10. I did have Colic and I have migraines as an adult I also get the nausea and vomiting during migraine. But my son was not colicy and has not ever had a migraine. There may be something to this

  11. Having a colicky baby brings you to your knees as a parent – there arent many other extremely high stress situations than that in life. Mine doesn't have any gastro related issues at all! He couldn't adapt and relax in any situation other than being in direct body contact – and even then he cried sometimes for hours. What finally helped him was to let him experience and endure these normal situations like laying on the couch or in the stroller without being soothed. Only then he started to be more calm and especially more happy for the first time ever! I believe that lagging neurological development might often be the reason for colic, without any present bodily discomfort or pain whatsoever. I wish there was more research on that!

  12. My daughter was crazy colicky she used scream and pull her knees up to her chest it was bad , she also had acid reflux. She gets migraines now pretty regularly maybe there is some type of correlation between the two? The gut brain biome is fascinating .

  13. We really appreciate your videos, and would enjoy them much more if you could eliminate those quick cuts between sentences! You are speaking already so fast I can barely keep up, but the lack of a pause after a period doesn't let my brain transition to the next thought. Please slow down, ok? Thank you!

  14. You were the right host for this episode. My mom says you look family smart. Idk what it means but im sure its a compliment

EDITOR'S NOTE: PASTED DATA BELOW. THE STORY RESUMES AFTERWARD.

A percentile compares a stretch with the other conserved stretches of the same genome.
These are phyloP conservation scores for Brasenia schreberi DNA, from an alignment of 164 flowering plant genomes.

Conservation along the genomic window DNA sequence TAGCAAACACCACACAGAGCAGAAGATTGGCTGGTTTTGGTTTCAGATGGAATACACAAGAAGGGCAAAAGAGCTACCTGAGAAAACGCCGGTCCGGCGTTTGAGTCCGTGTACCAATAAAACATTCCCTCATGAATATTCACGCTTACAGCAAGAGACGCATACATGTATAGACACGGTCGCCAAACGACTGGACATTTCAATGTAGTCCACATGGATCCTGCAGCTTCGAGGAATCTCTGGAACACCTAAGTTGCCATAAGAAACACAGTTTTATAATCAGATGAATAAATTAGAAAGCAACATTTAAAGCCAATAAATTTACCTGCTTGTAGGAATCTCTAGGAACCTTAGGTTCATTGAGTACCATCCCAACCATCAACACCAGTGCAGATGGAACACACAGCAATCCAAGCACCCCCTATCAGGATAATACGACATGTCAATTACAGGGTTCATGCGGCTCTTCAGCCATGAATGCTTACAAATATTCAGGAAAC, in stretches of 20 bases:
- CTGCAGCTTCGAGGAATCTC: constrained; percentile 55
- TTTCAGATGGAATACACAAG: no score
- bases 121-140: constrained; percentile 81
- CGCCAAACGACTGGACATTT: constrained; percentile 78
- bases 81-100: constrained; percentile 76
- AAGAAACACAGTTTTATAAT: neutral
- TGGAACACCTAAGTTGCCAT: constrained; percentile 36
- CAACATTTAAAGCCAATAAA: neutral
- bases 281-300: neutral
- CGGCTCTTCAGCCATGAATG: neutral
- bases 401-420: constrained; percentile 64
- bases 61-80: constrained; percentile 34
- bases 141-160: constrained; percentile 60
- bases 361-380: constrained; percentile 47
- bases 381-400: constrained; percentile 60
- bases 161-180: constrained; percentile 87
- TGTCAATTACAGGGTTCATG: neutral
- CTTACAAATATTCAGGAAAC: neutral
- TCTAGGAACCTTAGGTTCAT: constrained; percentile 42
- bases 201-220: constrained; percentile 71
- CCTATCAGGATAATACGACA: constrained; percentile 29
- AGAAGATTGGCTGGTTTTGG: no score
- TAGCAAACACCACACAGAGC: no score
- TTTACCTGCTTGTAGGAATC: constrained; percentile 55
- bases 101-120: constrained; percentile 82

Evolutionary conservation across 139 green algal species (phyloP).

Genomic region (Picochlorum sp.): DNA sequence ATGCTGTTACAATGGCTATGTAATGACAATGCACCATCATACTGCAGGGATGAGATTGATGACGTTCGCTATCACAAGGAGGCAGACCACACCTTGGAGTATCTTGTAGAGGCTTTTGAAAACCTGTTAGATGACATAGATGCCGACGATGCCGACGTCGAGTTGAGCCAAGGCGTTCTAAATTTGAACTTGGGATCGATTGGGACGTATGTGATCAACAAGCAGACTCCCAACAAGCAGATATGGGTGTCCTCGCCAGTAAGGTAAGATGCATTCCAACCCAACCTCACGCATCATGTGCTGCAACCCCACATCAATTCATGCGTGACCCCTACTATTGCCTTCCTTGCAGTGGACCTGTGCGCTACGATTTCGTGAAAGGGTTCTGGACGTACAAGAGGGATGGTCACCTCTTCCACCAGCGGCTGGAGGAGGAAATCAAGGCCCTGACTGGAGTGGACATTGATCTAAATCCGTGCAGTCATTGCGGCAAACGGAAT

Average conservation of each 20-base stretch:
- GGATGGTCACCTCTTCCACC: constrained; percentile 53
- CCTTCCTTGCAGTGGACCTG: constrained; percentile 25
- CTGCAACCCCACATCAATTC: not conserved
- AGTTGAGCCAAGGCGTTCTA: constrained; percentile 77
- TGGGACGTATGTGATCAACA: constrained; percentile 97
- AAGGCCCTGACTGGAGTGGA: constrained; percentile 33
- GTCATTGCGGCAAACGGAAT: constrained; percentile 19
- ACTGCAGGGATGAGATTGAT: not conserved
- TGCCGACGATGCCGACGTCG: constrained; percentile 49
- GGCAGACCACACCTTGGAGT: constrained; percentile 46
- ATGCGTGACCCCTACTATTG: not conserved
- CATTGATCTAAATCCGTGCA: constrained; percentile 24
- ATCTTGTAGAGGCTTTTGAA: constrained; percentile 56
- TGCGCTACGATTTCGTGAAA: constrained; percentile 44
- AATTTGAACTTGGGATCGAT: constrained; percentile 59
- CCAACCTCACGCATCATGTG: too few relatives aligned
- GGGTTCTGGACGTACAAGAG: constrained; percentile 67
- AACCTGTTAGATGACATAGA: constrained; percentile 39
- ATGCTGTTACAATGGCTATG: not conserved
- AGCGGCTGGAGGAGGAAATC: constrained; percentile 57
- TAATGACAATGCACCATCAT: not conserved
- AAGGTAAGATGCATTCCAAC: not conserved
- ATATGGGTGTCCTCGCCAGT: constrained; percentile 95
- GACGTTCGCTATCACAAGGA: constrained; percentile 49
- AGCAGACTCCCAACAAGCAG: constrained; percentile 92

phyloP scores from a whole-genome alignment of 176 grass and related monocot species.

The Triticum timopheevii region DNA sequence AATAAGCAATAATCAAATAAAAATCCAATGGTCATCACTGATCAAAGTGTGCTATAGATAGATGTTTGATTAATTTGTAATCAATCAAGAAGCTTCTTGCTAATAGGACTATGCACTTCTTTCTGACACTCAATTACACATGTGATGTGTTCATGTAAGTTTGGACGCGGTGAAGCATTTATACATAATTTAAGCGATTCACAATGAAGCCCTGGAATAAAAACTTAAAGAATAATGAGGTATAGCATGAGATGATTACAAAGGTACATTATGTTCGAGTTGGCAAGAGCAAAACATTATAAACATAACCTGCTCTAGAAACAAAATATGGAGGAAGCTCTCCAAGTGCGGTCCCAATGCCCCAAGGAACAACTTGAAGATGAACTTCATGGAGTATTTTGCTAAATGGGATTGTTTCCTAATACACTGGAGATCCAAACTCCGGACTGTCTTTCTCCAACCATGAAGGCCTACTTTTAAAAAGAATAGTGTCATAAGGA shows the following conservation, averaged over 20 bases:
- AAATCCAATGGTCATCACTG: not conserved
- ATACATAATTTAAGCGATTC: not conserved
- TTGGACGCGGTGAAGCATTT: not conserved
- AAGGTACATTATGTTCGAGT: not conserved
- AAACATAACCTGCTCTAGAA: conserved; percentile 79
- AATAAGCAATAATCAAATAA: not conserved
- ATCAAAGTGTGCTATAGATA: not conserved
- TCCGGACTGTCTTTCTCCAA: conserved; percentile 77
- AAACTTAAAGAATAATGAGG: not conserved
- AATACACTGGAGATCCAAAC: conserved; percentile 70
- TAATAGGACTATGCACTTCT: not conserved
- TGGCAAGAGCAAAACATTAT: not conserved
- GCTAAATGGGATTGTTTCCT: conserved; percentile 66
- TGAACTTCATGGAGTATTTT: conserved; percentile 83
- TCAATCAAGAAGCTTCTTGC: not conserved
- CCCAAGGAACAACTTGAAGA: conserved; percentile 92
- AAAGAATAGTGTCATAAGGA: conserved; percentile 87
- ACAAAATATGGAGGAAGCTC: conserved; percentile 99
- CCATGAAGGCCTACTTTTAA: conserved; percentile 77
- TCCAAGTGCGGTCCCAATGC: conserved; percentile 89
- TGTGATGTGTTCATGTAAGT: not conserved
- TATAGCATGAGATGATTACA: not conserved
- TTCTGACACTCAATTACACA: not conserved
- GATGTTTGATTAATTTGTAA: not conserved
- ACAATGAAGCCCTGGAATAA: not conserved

15. I like the old-fashioned remedy for colic: a crushed-up valium and a bit of booze in the baby formula.

  16. As a person who has had adult biliary colic & been stabbed I can confirm that if feels like some one stuck you then twisted the blade. For a baby its gotta be an unreasonable hell.

  17. Love that you mentioned it's okay to set your baby down. I know so many parents who forget to take care of themselves and get burnt out. Particularly when they have a sick kid. I've a lot of friends with new babies an I worry about them. Parenthood is rough ♡

  18. Yup. I can attest to this. Rubbing my daughter's head helped her calm down at that age. I wouldn't call her colicky, but it did help. Migranes run in the family (as does a high pain tolerance)

  19. My colic as a baby was lactose intolerance. My mom went to so many doctors to get help, but they all brushed her off saying "honey, babies cry" because she was a young mom.